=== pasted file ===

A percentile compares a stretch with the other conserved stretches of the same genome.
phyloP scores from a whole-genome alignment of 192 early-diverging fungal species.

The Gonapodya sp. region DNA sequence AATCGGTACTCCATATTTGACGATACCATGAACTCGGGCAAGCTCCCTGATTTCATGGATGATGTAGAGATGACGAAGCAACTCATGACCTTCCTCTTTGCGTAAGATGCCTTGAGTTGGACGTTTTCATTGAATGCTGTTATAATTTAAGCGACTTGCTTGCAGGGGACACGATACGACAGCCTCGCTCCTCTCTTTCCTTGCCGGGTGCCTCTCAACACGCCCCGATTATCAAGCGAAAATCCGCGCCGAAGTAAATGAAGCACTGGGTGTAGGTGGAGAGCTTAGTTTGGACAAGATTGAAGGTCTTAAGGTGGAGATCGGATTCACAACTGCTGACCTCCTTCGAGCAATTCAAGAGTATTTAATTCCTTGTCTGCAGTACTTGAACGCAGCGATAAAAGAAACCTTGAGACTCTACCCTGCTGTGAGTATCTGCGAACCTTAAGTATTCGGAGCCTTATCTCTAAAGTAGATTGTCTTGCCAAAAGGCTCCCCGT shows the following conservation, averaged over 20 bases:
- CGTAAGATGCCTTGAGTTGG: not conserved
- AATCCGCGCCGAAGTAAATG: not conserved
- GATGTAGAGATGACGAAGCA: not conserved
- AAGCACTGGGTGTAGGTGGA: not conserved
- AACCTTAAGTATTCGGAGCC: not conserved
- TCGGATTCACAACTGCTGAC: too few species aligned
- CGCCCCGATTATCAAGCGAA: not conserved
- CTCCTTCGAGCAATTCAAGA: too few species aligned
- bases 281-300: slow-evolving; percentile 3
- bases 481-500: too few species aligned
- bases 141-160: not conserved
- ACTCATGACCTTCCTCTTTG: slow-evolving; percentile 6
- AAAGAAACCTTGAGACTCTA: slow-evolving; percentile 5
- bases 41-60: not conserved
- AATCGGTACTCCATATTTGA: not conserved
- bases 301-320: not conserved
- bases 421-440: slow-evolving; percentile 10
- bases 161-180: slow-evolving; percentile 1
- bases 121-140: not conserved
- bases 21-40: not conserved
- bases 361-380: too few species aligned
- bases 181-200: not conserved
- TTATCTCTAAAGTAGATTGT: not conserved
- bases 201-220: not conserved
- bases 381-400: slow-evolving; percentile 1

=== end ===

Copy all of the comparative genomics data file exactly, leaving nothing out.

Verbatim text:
A percentile compares a stretch with the other conserved stretches of the same genome.
phyloP scores from a whole-genome alignment of 192 early-diverging fungal species.

The Gonapodya sp. region DNA sequence AATCGGTACTCCATATTTGACGATACCATGAACTCGGGCAAGCTCCCTGATTTCATGGATGATGTAGAGATGACGAAGCAACTCATGACCTTCCTCTTTGCGTAAGATGCCTTGAGTTGGACGTTTTCATTGAATGCTGTTATAATTTAAGCGACTTGCTTGCAGGGGACACGATACGACAGCCTCGCTCCTCTCTTTCCTTGCCGGGTGCCTCTCAACACGCCCCGATTATCAAGCGAAAATCCGCGCCGAAGTAAATGAAGCACTGGGTGTAGGTGGAGAGCTTAGTTTGGACAAGATTGAAGGTCTTAAGGTGGAGATCGGATTCACAACTGCTGACCTCCTTCGAGCAATTCAAGAGTATTTAATTCCTTGTCTGCAGTACTTGAACGCAGCGATAAAAGAAACCTTGAGACTCTACCCTGCTGTGAGTATCTGCGAACCTTAAGTATTCGGAGCCTTATCTCTAAAGTAGATTGTCTTGCCAAAAGGCTCCCCGT shows the following conservation, averaged over 20 bases:
- CGTAAGATGCCTTGAGTTGG: not conserved
- AATCCGCGCCGAAGTAAATG: not conserved
- GATGTAGAGATGACGAAGCA: not conserved
- AAGCACTGGGTGTAGGTGGA: not conserved
- AACCTTAAGTATTCGGAGCC: not conserved
- TCGGATTCACAACTGCTGAC: too few species aligned
- CGCCCCGATTATCAAGCGAA: not conserved
- CTCCTTCGAGCAATTCAAGA: too few species aligned
- bases 281-300: slow-evolving; percentile 3
- bases 481-500: too few species aligned
- bases 141-160: not conserved
- ACTCATGACCTTCCTCTTTG: slow-evolving; percentile 6
- AAAGAAACCTTGAGACTCTA: slow-evolving; percentile 5
- bases 41-60: not conserved
- AATCGGTACTCCATATTTGA: not conserved
- bases 301-320: not conserved
- bases 421-440: slow-evolving; percentile 10
- bases 161-180: slow-evolving; percentile 1
- bases 121-140: not conserved
- bases 21-40: not conserved
- bases 361-380: too few species aligned
- bases 181-200: not conserved
- TTATCTCTAAAGTAGATTGT: not conserved
- bases 201-220: not conserved
- bases 381-400: slow-evolving; percentile 1